The bill says that DEO and Enterprise Florida will “identify projects, solicit proposals, and make funding recommendations to the Governor, who is authorized to approve” them.

There are no restrictions on how the grant money is dispersed except that it “shall not be used for the exclusive benefit of any single company, corporation, or business entity.” Nothing in the legislation requires an audit. There are no application requirements, no job metrics and no mandate that the project show it is developing jobs.

After feuding with the governor all session, many lawmakers were surprised that the House was willing to turn over unfettered control for economic development spending to Scott, and Senate leaders say they may not be ready to accept the House bill entirely. Story here. 

 

June 03, 2017

Second backroom budget deal is sowing seeds of distrust

Scott at MIA 60217@MaryEllenKlas and @Steve Bousquet

Another backroom deal, this time involving the governor who has blasted the Legislature for secrecy, is leaving a trail of frustration and distrust in the state capital as elected lawmakers are being called back for a special session this week to rubber stamp a budget they were excluded from negotiating.

After stoking rumors that he might veto the Legislature’s budget and an accompanying controversial public school reform bill because they were negotiated behind closed doors, Gov. Rick Scott emerged this week with House Speaker Richard Corcoran and Senate President Joe Negron in Miami with an announcement. He would sign the budget, veto $409 million in local projects, and order lawmakers back June 7-9 to add $215 million to the public education budget.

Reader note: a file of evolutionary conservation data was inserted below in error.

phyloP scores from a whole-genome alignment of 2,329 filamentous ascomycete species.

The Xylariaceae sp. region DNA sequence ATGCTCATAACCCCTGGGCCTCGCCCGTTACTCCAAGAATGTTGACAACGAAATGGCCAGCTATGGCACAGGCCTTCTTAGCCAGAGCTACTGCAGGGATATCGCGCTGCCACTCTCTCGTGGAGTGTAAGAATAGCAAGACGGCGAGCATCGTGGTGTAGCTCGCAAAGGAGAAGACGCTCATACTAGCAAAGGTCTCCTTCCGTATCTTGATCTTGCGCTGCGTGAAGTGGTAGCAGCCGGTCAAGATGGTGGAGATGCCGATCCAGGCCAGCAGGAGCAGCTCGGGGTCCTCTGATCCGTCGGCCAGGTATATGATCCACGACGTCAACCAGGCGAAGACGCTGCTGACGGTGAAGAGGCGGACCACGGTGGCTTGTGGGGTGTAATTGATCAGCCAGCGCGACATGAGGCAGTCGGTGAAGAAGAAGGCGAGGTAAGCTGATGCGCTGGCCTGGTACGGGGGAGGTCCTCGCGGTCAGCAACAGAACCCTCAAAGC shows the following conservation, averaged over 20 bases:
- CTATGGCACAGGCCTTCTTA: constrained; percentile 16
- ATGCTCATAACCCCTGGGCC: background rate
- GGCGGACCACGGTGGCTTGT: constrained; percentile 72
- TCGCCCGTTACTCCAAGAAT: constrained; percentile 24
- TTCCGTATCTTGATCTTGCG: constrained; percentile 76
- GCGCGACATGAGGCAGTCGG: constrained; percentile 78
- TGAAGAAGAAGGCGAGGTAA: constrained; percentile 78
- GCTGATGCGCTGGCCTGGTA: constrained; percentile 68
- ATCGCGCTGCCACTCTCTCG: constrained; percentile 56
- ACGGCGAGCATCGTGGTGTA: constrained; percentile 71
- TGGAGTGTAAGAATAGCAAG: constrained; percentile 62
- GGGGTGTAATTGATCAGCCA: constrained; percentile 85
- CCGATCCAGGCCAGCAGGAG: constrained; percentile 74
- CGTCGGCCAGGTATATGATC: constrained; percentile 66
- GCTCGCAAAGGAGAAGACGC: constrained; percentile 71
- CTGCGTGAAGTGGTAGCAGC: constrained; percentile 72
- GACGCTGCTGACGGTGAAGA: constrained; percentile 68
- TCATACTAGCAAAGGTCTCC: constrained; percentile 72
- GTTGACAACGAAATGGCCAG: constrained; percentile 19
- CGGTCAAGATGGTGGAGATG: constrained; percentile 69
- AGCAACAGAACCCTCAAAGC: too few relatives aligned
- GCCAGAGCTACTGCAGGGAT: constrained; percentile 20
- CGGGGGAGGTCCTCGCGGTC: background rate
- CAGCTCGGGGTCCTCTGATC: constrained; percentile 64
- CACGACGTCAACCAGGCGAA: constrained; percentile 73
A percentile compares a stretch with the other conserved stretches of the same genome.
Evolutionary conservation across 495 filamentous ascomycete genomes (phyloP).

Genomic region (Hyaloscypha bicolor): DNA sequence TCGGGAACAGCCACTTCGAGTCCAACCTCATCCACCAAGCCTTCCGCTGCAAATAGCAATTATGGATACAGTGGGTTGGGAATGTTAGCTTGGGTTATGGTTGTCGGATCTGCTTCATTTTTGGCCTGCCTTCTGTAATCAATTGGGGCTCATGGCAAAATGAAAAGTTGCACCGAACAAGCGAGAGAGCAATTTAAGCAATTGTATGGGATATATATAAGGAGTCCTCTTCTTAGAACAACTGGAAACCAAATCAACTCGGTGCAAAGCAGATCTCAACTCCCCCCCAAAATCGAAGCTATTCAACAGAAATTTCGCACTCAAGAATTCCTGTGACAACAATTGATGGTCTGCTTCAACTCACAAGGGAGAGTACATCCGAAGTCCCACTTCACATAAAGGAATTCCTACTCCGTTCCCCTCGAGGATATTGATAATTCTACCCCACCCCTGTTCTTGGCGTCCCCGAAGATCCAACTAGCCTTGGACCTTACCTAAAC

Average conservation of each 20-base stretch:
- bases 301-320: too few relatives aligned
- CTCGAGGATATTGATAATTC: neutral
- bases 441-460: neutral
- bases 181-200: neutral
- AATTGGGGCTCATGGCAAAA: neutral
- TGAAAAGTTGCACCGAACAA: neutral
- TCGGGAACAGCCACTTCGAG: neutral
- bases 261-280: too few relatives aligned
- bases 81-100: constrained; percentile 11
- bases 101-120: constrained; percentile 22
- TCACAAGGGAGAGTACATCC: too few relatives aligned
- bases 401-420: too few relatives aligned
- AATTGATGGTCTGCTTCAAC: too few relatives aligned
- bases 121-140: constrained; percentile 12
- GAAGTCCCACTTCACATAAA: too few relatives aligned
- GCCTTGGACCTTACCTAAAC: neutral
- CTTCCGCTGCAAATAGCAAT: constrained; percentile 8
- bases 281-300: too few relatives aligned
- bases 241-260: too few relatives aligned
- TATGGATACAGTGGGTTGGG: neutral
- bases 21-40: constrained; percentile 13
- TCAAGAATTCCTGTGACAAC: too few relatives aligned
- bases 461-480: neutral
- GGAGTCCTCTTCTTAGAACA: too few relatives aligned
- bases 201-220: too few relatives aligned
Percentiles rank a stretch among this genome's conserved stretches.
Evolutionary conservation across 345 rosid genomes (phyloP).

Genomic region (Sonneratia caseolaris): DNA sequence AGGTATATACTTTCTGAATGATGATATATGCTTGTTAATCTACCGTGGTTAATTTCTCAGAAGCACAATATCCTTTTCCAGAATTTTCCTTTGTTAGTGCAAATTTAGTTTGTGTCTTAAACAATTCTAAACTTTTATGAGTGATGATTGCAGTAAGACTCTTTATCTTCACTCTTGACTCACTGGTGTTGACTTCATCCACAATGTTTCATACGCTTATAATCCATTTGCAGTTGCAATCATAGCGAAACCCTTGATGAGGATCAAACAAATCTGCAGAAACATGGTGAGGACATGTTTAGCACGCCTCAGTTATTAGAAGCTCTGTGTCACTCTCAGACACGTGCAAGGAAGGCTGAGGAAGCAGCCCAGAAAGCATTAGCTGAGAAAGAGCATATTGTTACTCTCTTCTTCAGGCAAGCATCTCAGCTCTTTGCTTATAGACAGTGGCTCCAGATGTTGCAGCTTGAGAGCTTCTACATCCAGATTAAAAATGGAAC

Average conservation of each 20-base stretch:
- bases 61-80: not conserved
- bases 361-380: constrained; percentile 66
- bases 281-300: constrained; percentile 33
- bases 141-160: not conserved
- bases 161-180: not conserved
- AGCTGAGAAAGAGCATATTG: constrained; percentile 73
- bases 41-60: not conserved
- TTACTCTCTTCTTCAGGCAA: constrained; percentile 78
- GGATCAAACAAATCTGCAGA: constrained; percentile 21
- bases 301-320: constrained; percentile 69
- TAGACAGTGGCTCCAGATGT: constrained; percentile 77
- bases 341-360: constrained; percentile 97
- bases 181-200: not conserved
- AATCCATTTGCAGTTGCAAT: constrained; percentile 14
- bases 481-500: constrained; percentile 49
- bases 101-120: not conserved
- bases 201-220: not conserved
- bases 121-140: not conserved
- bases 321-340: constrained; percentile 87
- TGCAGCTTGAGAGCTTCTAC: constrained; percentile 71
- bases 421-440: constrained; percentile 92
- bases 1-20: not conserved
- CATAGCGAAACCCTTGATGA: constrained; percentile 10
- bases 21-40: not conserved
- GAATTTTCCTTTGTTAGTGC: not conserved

The announcement caught most legislators off guard, even ranking Republicans who were left out of the deal-making.

“Other than a seeing a press release, I haven’t talked to anyone about any of it,” said Sen. Jeff Brandes, R-St. Petersburg, who chairs the Senate budget panel on tourism and economic development.

“Is this how the process is supposed to work?” he asked. “There has to be a better way.” Story here. 

June 02, 2017

Budget deal includes $200M more for schools, $165M for economic development

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@stevebousquet @maryellenklas @michaelauslen @ByKristenMClark

Gov. Rick Scott has agreed to sign the budget and a controversial House public education plan and come back in special session next week to inject more than $165 million into the governor’s top economic development priorities, as well as put about $200 million in additional funding for public schools.